Directed by Yukihiko Tsutsumi, who had been primarily responsible for television series and music videos prior, Keizoku shares more in common - sometimes scarily so - with his 2002 TRICK movie (he also directed a sequel for 2006), and its deservedly successful comedy/mystery/drama series which began in 2000 - one year post Keizoku’s TBS (Tokyo Broadcasting System) success. In fact the Keizoku movie, released in 2000 became a huge box-office success in its home land, such is often the case with TV shows in Japan that draw in massive, invested crowds and manage to outgun major blockbusters. But unlike the TRICK and even Bayside Shakedown movies Keizoku fails to work remotely as well as a stand alone piece. It’s far too inclined toward its heavy back-story which took place across eleven episodes and one special (Phantom - also directed by Tsutsumi) in 1999. Frankly there’s nothing wrong with that at all; it’s clearly there to please fans, to answer questions and tidy up loose ends. There’s little need to give background information on certain characters and events because audiences should already know that stuff, at least in Japan. It’s curious then as to why the movie has been licensed overseas and subsequently miss-marketed as a “dark mystery thriller with surrealist overtones”. Indeed Keizoku shares all of those elements, but it’s obviously a misunderstood piece of work, primarily because it’s a delliberate and unrestrained abstract comedy in which anything goes. That’s not to say that it doesn’t offer enough in the way of moody drama, but Keizoku is so outrageous that it often falls into parody. You name it, from the likes of famous novels involving Sherlock Holmes or those penned by Christie, to classic and contemporary cinema which is just so ripe for picking (including a blatant TITANIC riff). It’s a bizarre thing to witness, with influences worn clearly on its sleeve, including some David Lynch references, which would also see this as the equivalent of Fire Walk with Me in terms of movie spin-offs, in addition to some startling Argento-like nods. If anything its surreal-ness is spread right across the board and covers various genre elements effectively enough. This ensures then that Keizoku has far more to it than meets the eye. For goodness sake, there’s even a scene in which a distraught wife tries to flee with her husband’s severed head, but not before two police officers have fumbled about with it - Rugby style - in trying to keep it away from her. There’s also a scene involving missing panties, which has to be part of any respectable Japanese show.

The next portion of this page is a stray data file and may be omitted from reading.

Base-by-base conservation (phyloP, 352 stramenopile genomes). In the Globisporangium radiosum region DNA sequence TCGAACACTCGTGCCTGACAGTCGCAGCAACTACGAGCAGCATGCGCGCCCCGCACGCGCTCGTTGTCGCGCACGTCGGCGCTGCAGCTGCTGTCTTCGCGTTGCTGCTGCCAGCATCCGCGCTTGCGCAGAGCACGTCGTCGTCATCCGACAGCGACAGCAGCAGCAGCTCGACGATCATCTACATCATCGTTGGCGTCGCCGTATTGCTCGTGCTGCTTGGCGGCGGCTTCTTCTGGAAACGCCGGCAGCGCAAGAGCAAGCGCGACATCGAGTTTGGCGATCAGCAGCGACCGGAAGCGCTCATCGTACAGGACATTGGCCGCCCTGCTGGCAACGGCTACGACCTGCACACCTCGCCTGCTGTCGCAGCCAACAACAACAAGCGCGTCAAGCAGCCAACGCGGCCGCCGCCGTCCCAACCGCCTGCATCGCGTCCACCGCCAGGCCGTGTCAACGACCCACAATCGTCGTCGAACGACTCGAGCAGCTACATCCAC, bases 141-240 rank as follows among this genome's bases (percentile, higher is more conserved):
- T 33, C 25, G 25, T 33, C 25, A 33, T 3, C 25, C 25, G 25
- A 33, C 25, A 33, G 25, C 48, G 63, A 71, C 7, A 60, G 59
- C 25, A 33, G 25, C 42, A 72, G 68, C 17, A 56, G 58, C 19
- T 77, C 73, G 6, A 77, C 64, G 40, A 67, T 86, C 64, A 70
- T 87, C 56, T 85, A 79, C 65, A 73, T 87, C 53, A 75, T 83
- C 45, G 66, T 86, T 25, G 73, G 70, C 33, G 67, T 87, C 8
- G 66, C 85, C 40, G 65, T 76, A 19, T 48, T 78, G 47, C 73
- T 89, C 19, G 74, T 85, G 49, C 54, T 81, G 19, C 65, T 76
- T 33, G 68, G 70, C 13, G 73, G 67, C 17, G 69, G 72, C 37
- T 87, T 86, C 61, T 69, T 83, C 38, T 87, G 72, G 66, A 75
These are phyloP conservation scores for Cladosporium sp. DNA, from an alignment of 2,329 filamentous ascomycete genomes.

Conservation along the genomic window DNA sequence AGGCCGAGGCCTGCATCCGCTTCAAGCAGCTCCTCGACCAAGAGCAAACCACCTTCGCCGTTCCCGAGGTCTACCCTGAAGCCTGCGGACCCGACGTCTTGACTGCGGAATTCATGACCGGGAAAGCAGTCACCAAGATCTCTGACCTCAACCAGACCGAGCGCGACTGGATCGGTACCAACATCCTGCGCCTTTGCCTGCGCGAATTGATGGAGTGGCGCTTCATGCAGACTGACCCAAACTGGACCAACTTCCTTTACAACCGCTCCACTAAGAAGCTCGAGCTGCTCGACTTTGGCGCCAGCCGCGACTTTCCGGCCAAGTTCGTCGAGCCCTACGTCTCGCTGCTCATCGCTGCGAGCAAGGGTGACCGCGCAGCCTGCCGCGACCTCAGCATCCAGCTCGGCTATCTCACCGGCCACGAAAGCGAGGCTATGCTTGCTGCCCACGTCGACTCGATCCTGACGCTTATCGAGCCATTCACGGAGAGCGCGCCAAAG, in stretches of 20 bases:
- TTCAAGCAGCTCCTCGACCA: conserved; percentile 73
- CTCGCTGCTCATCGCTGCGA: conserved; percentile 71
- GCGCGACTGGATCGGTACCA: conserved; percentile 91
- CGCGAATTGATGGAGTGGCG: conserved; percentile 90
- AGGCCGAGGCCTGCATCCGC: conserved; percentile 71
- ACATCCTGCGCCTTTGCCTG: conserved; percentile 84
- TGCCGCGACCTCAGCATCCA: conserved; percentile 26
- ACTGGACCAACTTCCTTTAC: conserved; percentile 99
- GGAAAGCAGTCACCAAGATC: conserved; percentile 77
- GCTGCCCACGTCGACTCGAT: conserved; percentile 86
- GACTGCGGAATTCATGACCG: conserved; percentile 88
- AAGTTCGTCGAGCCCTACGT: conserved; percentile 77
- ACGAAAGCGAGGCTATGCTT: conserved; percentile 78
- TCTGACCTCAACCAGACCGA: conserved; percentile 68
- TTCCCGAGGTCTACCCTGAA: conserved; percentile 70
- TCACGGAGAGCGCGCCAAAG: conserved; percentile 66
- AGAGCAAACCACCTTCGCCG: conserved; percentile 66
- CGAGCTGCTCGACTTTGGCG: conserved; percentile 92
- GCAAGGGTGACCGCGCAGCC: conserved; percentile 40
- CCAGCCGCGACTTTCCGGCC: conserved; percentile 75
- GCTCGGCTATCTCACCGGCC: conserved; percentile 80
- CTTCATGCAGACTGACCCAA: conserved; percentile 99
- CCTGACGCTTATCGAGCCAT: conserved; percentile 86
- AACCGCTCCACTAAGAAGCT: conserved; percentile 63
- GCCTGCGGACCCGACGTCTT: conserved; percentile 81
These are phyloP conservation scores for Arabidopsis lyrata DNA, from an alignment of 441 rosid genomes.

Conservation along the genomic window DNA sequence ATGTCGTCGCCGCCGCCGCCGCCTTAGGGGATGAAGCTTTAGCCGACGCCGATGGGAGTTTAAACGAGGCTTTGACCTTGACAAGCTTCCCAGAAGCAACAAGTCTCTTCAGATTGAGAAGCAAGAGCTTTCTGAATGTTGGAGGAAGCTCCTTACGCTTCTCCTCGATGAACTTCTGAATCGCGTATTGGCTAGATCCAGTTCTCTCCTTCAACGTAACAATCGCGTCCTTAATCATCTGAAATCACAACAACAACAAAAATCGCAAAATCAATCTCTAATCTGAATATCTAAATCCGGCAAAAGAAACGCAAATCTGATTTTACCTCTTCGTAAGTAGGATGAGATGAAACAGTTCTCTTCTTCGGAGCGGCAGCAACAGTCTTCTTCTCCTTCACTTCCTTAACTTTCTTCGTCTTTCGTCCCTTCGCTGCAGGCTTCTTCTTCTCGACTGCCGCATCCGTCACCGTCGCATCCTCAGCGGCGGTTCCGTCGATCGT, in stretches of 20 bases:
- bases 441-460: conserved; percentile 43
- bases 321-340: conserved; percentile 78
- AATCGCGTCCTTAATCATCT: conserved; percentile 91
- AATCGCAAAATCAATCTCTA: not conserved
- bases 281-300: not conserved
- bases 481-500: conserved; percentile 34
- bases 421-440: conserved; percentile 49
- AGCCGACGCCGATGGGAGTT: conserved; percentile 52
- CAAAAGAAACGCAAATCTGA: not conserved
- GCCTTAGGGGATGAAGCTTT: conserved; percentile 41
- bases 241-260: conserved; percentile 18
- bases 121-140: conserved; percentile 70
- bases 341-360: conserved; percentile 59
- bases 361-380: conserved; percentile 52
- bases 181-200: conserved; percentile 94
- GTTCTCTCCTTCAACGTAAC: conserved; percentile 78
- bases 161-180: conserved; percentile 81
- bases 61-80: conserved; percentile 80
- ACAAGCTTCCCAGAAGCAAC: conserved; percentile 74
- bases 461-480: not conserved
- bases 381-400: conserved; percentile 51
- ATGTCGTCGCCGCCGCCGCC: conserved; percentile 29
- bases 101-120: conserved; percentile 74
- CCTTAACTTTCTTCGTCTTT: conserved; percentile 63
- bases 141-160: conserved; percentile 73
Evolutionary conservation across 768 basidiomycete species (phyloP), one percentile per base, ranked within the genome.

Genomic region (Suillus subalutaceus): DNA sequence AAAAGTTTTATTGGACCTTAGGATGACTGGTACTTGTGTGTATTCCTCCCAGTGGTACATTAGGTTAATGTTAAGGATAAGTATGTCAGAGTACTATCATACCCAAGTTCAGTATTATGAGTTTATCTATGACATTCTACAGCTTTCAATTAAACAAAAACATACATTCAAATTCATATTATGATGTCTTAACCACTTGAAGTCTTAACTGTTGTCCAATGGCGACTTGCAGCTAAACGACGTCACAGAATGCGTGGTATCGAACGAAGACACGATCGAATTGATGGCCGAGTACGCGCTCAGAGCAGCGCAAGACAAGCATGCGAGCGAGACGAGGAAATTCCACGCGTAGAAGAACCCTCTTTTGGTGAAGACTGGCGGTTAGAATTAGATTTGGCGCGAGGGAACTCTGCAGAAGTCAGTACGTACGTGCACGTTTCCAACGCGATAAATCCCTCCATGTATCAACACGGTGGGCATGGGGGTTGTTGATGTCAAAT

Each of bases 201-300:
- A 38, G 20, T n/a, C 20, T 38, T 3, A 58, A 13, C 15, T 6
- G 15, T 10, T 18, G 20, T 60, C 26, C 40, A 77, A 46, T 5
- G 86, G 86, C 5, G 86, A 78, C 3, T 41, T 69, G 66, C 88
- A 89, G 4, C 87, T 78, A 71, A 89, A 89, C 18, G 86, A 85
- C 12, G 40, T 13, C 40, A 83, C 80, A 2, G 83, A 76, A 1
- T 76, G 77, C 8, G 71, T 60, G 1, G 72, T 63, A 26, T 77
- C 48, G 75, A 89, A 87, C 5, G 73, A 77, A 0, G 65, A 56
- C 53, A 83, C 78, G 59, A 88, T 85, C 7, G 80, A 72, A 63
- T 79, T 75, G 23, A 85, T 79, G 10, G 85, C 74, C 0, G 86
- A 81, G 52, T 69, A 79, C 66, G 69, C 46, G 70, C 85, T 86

The film begins relatively simple though. We join Shibata and Mayama as they get to work. We can understand that Shibata now has a promotion and everything progresses quickly and efficiently as their next big case is set up, but not before we get a glimpse into the personal life of former Subsection Chief Nonomura and his love for a schoolgirl. From here we travel with them to a practically deserted island, where they are to stay at a fancy castle with several guests. It becomes the classic murder mystery weekend in which the guests are bumped off one by one, but the twist is that the killer readily identifies them self and the real trick is to prove the killer and solve the case when there’s no apparent evidence to speak of. And so Tsutsumi follows set piece with set piece and all the while things progressively get more and more bizarre due to several elaborately staged scenarios, which ordinarily would make us question the unlikelihood of it all, but “fuck it” seems to be the general attitude here.